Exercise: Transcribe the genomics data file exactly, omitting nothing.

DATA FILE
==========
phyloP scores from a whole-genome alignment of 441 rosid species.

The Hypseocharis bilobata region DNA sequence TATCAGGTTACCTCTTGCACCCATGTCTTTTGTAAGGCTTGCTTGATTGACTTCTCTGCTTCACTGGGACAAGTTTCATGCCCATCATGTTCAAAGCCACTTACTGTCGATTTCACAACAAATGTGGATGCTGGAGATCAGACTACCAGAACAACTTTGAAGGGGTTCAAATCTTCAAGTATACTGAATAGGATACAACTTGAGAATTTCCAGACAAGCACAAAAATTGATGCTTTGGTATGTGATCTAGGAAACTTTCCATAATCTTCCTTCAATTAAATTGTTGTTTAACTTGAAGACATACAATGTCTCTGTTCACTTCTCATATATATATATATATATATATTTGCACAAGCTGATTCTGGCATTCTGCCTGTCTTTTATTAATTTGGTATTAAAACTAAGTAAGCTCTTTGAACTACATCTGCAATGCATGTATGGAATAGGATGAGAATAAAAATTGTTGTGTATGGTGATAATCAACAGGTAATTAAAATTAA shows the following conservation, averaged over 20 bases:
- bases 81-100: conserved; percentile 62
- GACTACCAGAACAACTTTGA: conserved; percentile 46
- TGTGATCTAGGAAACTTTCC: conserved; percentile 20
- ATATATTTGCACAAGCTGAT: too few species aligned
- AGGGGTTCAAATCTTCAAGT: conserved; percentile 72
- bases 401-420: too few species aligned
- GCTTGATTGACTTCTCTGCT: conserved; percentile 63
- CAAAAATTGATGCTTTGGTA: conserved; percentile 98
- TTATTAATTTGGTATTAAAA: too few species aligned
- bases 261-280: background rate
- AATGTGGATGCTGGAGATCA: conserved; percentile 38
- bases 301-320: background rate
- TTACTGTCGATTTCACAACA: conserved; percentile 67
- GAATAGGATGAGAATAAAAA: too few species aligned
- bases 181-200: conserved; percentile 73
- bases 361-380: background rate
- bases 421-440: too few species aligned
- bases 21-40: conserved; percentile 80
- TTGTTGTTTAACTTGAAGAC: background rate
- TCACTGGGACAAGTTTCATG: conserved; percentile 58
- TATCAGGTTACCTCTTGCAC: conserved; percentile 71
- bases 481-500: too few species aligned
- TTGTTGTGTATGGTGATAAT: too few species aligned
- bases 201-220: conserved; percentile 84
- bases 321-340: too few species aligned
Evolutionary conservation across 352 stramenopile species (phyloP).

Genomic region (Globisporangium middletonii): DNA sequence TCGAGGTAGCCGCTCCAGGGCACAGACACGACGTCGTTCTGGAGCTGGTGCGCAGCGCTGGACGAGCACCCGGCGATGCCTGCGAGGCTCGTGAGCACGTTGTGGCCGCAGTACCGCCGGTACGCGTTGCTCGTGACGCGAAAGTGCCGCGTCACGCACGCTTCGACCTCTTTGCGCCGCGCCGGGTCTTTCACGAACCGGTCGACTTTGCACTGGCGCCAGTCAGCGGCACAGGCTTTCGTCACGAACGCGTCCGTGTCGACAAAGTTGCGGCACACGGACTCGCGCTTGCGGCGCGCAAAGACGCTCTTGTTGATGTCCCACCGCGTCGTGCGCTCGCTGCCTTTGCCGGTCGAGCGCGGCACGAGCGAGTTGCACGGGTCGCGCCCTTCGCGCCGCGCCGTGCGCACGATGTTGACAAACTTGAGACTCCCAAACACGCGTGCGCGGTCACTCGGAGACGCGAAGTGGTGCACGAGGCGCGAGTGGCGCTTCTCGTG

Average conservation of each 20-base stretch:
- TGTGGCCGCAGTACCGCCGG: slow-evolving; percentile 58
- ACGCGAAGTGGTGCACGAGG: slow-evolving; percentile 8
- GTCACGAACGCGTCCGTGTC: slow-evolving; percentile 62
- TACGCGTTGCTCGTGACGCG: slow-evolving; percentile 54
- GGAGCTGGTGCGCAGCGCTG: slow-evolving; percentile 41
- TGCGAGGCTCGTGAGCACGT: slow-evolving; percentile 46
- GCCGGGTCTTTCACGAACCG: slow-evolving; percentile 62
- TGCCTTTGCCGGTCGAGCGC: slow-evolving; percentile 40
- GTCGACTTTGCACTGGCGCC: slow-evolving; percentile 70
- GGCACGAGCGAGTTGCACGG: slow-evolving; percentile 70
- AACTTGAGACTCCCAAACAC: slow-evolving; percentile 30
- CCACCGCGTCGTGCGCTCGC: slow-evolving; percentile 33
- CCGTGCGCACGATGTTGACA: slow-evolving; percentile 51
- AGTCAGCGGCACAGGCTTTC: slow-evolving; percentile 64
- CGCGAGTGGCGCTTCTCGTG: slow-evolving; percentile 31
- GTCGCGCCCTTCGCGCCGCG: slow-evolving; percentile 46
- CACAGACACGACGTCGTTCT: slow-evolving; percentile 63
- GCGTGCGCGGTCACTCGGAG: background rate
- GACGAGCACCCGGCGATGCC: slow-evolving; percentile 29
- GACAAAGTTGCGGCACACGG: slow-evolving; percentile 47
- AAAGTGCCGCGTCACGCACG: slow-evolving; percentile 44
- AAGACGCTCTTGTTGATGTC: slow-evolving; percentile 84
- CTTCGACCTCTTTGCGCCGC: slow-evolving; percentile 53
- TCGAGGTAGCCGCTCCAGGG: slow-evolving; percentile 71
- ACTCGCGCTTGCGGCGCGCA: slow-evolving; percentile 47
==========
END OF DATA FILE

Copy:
phyloP scores from a whole-genome alignment of 441 rosid species.

The Hypseocharis bilobata region DNA sequence TATCAGGTTACCTCTTGCACCCATGTCTTTTGTAAGGCTTGCTTGATTGACTTCTCTGCTTCACTGGGACAAGTTTCATGCCCATCATGTTCAAAGCCACTTACTGTCGATTTCACAACAAATGTGGATGCTGGAGATCAGACTACCAGAACAACTTTGAAGGGGTTCAAATCTTCAAGTATACTGAATAGGATACAACTTGAGAATTTCCAGACAAGCACAAAAATTGATGCTTTGGTATGTGATCTAGGAAACTTTCCATAATCTTCCTTCAATTAAATTGTTGTTTAACTTGAAGACATACAATGTCTCTGTTCACTTCTCATATATATATATATATATATATTTGCACAAGCTGATTCTGGCATTCTGCCTGTCTTTTATTAATTTGGTATTAAAACTAAGTAAGCTCTTTGAACTACATCTGCAATGCATGTATGGAATAGGATGAGAATAAAAATTGTTGTGTATGGTGATAATCAACAGGTAATTAAAATTAA shows the following conservation, averaged over 20 bases:
- bases 81-100: conserved; percentile 62
- GACTACCAGAACAACTTTGA: conserved; percentile 46
- TGTGATCTAGGAAACTTTCC: conserved; percentile 20
- ATATATTTGCACAAGCTGAT: too few species aligned
- AGGGGTTCAAATCTTCAAGT: conserved; percentile 72
- bases 401-420: too few species aligned
- GCTTGATTGACTTCTCTGCT: conserved; percentile 63
- CAAAAATTGATGCTTTGGTA: conserved; percentile 98
- TTATTAATTTGGTATTAAAA: too few species aligned
- bases 261-280: background rate
- AATGTGGATGCTGGAGATCA: conserved; percentile 38
- bases 301-320: background rate
- TTACTGTCGATTTCACAACA: conserved; percentile 67
- GAATAGGATGAGAATAAAAA: too few species aligned
- bases 181-200: conserved; percentile 73
- bases 361-380: background rate
- bases 421-440: too few species aligned
- bases 21-40: conserved; percentile 80
- TTGTTGTTTAACTTGAAGAC: background rate
- TCACTGGGACAAGTTTCATG: conserved; percentile 58
- TATCAGGTTACCTCTTGCAC: conserved; percentile 71
- bases 481-500: too few species aligned
- TTGTTGTGTATGGTGATAAT: too few species aligned
- bases 201-220: conserved; percentile 84
- bases 321-340: too few species aligned
Evolutionary conservation across 352 stramenopile species (phyloP).

Genomic region (Globisporangium middletonii): DNA sequence TCGAGGTAGCCGCTCCAGGGCACAGACACGACGTCGTTCTGGAGCTGGTGCGCAGCGCTGGACGAGCACCCGGCGATGCCTGCGAGGCTCGTGAGCACGTTGTGGCCGCAGTACCGCCGGTACGCGTTGCTCGTGACGCGAAAGTGCCGCGTCACGCACGCTTCGACCTCTTTGCGCCGCGCCGGGTCTTTCACGAACCGGTCGACTTTGCACTGGCGCCAGTCAGCGGCACAGGCTTTCGTCACGAACGCGTCCGTGTCGACAAAGTTGCGGCACACGGACTCGCGCTTGCGGCGCGCAAAGACGCTCTTGTTGATGTCCCACCGCGTCGTGCGCTCGCTGCCTTTGCCGGTCGAGCGCGGCACGAGCGAGTTGCACGGGTCGCGCCCTTCGCGCCGCGCCGTGCGCACGATGTTGACAAACTTGAGACTCCCAAACACGCGTGCGCGGTCACTCGGAGACGCGAAGTGGTGCACGAGGCGCGAGTGGCGCTTCTCGTG

Average conservation of each 20-base stretch:
- TGTGGCCGCAGTACCGCCGG: slow-evolving; percentile 58
- ACGCGAAGTGGTGCACGAGG: slow-evolving; percentile 8
- GTCACGAACGCGTCCGTGTC: slow-evolving; percentile 62
- TACGCGTTGCTCGTGACGCG: slow-evolving; percentile 54
- GGAGCTGGTGCGCAGCGCTG: slow-evolving; percentile 41
- TGCGAGGCTCGTGAGCACGT: slow-evolving; percentile 46
- GCCGGGTCTTTCACGAACCG: slow-evolving; percentile 62
- TGCCTTTGCCGGTCGAGCGC: slow-evolving; percentile 40
- GTCGACTTTGCACTGGCGCC: slow-evolving; percentile 70
- GGCACGAGCGAGTTGCACGG: slow-evolving; percentile 70
- AACTTGAGACTCCCAAACAC: slow-evolving; percentile 30
- CCACCGCGTCGTGCGCTCGC: slow-evolving; percentile 33
- CCGTGCGCACGATGTTGACA: slow-evolving; percentile 51
- AGTCAGCGGCACAGGCTTTC: slow-evolving; percentile 64
- CGCGAGTGGCGCTTCTCGTG: slow-evolving; percentile 31
- GTCGCGCCCTTCGCGCCGCG: slow-evolving; percentile 46
- CACAGACACGACGTCGTTCT: slow-evolving; percentile 63
- GCGTGCGCGGTCACTCGGAG: background rate
- GACGAGCACCCGGCGATGCC: slow-evolving; percentile 29
- GACAAAGTTGCGGCACACGG: slow-evolving; percentile 47
- AAAGTGCCGCGTCACGCACG: slow-evolving; percentile 44
- AAGACGCTCTTGTTGATGTC: slow-evolving; percentile 84
- CTTCGACCTCTTTGCGCCGC: slow-evolving; percentile 53
- TCGAGGTAGCCGCTCCAGGG: slow-evolving; percentile 71
- ACTCGCGCTTGCGGCGCGCA: slow-evolving; percentile 47